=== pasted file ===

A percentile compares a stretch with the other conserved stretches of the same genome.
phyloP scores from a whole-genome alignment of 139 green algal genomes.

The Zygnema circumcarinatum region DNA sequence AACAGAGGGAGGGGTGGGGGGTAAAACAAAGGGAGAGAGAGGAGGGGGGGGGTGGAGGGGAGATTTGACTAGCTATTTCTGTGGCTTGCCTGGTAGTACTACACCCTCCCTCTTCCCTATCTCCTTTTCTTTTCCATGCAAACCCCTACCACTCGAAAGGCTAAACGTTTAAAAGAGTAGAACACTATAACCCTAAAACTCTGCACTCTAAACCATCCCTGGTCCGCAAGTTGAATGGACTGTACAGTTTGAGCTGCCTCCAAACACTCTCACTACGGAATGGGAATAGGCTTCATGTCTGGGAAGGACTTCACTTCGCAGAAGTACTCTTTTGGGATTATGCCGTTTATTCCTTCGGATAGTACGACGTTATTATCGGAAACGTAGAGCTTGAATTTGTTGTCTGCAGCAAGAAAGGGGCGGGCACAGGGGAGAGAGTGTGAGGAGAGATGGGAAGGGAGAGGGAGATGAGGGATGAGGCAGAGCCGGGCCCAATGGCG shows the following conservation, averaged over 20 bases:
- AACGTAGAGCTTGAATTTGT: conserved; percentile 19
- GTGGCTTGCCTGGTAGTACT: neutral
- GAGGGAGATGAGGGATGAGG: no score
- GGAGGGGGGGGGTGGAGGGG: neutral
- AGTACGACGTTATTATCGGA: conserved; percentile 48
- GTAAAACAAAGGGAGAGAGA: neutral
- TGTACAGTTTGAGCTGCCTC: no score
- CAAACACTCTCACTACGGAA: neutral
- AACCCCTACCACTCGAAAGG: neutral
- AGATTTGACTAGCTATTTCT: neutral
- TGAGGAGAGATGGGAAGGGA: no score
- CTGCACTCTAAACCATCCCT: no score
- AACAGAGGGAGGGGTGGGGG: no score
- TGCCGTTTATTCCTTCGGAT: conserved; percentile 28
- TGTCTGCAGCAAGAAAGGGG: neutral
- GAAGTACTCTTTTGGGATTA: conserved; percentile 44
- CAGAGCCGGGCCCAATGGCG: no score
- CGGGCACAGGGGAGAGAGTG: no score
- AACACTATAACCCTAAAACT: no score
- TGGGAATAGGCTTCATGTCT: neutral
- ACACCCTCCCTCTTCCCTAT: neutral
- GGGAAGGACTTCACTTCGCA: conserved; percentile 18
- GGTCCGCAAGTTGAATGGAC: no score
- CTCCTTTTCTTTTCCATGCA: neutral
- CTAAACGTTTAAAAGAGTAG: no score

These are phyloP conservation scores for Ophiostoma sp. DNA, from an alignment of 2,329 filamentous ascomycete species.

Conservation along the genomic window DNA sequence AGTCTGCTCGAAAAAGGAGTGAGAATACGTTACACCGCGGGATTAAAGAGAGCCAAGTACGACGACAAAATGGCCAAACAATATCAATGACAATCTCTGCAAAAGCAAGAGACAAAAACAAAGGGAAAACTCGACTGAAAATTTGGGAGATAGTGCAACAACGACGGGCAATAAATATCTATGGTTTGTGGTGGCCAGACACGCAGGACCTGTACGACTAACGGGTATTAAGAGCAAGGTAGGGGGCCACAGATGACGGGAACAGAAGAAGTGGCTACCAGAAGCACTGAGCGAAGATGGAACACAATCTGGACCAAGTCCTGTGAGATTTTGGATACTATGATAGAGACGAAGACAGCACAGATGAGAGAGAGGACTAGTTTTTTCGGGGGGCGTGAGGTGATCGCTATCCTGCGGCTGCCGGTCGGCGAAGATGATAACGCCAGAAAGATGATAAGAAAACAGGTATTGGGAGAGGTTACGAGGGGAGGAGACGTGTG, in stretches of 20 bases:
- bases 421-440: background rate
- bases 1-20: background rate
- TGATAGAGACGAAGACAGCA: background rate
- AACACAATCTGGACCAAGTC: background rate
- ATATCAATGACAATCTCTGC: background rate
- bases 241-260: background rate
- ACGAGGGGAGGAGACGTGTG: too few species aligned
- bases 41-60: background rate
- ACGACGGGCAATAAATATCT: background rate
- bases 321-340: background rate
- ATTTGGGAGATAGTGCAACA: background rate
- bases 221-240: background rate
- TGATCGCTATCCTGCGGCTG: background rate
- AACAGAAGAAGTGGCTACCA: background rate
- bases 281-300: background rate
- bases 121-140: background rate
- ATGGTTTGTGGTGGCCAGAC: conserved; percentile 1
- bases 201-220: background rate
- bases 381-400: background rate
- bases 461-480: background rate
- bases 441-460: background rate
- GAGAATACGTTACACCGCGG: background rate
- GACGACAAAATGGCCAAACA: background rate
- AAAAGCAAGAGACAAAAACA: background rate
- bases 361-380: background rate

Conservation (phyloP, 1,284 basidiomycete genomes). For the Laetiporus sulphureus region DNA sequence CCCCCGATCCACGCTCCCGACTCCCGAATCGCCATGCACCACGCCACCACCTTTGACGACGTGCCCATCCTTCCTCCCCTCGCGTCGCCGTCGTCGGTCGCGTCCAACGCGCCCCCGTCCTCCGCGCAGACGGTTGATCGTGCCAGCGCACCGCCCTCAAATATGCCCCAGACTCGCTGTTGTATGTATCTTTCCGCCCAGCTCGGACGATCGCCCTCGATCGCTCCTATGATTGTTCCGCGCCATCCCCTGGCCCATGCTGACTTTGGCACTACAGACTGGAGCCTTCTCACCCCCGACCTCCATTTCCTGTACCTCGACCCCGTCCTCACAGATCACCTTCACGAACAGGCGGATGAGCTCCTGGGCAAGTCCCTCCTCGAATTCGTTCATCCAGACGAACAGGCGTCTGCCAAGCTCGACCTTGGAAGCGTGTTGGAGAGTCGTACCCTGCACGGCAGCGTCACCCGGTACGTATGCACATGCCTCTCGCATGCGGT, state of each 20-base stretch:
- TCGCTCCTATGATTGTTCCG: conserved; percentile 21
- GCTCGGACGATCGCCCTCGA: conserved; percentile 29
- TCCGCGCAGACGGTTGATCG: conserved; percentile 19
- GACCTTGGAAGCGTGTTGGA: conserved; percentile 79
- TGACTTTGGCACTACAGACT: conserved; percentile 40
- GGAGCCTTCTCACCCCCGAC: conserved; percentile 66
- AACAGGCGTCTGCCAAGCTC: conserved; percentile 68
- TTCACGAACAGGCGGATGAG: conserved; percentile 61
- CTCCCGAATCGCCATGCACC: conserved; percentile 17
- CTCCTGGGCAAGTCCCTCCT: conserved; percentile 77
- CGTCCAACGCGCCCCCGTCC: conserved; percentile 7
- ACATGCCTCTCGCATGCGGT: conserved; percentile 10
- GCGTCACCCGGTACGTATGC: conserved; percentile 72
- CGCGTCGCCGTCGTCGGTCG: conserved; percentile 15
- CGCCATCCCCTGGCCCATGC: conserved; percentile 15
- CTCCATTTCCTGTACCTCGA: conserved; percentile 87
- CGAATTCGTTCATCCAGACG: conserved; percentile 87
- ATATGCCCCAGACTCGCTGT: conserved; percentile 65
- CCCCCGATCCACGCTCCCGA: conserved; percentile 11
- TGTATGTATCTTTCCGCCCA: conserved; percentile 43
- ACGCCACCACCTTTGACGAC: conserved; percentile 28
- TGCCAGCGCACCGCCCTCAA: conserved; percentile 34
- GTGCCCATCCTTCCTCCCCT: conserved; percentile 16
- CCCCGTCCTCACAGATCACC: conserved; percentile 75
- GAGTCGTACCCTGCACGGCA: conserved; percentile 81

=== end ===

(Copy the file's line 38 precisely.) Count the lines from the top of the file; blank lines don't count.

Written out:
- bases 41-60: background rate